2Bill Severn, Democracy’s Messengers: The Capitol Pages (New York: Hawthorn Books, Inc., 1975): 7. Somewhat remarkably, there have only ever been two book-length studies written on the history of Capitol Pages. Severn’s book was published in 1975, and is geared toward juveniles. Darryl J. Gonzalez’s The Children Who Ran for Congress: A History of Congressional Pages (Santa Barbara, CA: Praeger, 2010), is the most comprehensive history available, especially in its discussions about the development of school programs for House and Senate Pages.
3Gonzalez, The Children Who Ran for Congress: 10.
4Ibid., 10. For the original reference to the use of a messenger at the Constitutional Convention in Philadelphia in 1787, see Records of the Federal Convention of 1787 (Farrand’s Records), 25 May 1787, Volume 1: 2.
5Committee on Accounts, “Duties of Officers of House of Representatives,” H. Rep. 750, 25th Cong., 2nd sess. (31 March 1838): 1–11.
6“Duties of Officers of House of Representatives”: 2.
7Thomas Hubbard to Phebe Hubbard, 25 December 1817, Papers of Thomas Hill Hubbard, Library of Congress, Washington, D.C. For an account of early Pages related to the House Doorkeeper, see Christian Hines, Early Recollections of Washington City (Washington, D.C.: N.P., 1866; reprinted by the Junior League of Washington, 1981): 76–77; see also Gonzalez, The Children Who Ran for Congress: 13–14. For more on the House Doorkeepers, see http://history.house.gov/People/Office/Doorkeepers/.
8Numerous press accounts suggest some Pages served into their late teens or even early twenties, but it seems equally likely that correspondents sitting in the Press Gallery and recording this information may have confused young adult messengers, on the payroll as full-time employees, with teenage Pages.
9Gonzalez, The Children Who Ran for Congress: 15–17; “Duties of Officers of House of Representatives”: 2.
10Allan Nevins, ed., The Diary of John Quincy Adams, 1794–1845: American Diplomacy, and Political, Social, and Intellectual Life from Washington to Polk (New York: Charles Scribner’s Sons, 1951): 430. The reference is contained in Adams’s diary entry for 20 February 1832.
11“Duties of Officers of House of Representatives”: 3.
13Ibid., 4–5, 10.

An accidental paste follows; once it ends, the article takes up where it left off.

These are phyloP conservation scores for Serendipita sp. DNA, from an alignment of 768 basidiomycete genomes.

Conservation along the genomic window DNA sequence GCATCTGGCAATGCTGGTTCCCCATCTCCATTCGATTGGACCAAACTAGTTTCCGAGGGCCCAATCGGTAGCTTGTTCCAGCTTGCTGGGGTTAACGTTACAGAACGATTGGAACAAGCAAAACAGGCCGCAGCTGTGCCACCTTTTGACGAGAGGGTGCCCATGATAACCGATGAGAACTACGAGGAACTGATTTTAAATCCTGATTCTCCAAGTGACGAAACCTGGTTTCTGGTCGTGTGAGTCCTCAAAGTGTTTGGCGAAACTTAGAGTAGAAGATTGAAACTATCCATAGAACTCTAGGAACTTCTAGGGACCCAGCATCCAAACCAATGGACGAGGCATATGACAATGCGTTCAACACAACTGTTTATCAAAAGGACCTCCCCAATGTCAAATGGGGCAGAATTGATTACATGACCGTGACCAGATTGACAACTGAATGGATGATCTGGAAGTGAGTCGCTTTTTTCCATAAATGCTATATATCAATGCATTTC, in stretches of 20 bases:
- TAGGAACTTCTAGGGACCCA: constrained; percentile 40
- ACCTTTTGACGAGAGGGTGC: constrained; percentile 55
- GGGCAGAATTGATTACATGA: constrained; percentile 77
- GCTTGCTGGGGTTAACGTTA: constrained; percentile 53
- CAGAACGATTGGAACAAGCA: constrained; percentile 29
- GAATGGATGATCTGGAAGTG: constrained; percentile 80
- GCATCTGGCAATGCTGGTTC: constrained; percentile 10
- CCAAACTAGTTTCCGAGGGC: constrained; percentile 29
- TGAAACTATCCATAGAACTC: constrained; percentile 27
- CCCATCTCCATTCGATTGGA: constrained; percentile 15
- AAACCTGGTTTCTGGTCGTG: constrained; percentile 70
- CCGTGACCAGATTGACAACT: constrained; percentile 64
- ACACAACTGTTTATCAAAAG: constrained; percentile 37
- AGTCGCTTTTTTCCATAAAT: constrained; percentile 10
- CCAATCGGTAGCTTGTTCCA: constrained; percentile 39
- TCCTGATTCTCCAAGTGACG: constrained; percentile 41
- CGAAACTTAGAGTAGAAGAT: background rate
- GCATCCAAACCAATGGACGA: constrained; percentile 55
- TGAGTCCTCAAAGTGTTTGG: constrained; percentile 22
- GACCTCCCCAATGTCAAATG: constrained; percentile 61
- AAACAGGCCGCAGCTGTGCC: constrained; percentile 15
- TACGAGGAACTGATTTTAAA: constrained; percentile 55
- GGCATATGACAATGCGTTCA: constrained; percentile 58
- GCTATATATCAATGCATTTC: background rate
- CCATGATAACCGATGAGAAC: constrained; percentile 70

14House Journal, 25th Cong., 2nd sess. (4 April 1838): 701–703; Congressional Globe, 25th Cong., 2nd sess. (4 April 1838): 281.
15Select Committee on Contingent Expenses of the House of Representatives, “Report on the Contingent Expenses of the House of Representatives,” H. Rep. 30, 27th Cong., 2nd sess. (5 January 1842): 1–78; quotation on page 1.
16Ibid., 6. The report went on to note, “The ready transaction of the business of the House, the committee believe [sic], indispensably requires the services of such attendants; while, on the other hand, their number ought not be swollen beyond what necessity demands.”
17Gonzalez, The Children Who Ran for Congress: 17–19.
18“Duties of Officers of House of Representatives”: 7.
19“Precocious Pages: Unhappy Young Democrats in Washington—The Pages of the House of Representatives Are in Despair,” 2 December 1894, Los Angeles Times: 22.
20“Report on the Contingent Expenses of the House of Representatives”: 8.
21Augustus Thomas, The Print of My Remembrance (New York: Charles Scribner’s Sons, 1922): 45.
22“How Congressional Pages Make Money,” 18 September 1890, Aberdeen Daily News (South Dakota): n.p.
23Mildred Lehmann Amer, “Pages of the United States Congress,” 25 April 1984, Congressional Research Service (CRS) Report No. 84-73-GOV (Washington, D.C.: Library of Congress): 10; see also “Study of the General Welfare and Education of Congressional Pages,” U.S. House of Representatives, H. Rep. 1945, 88th Cong., 2nd sess. (2 January 1965).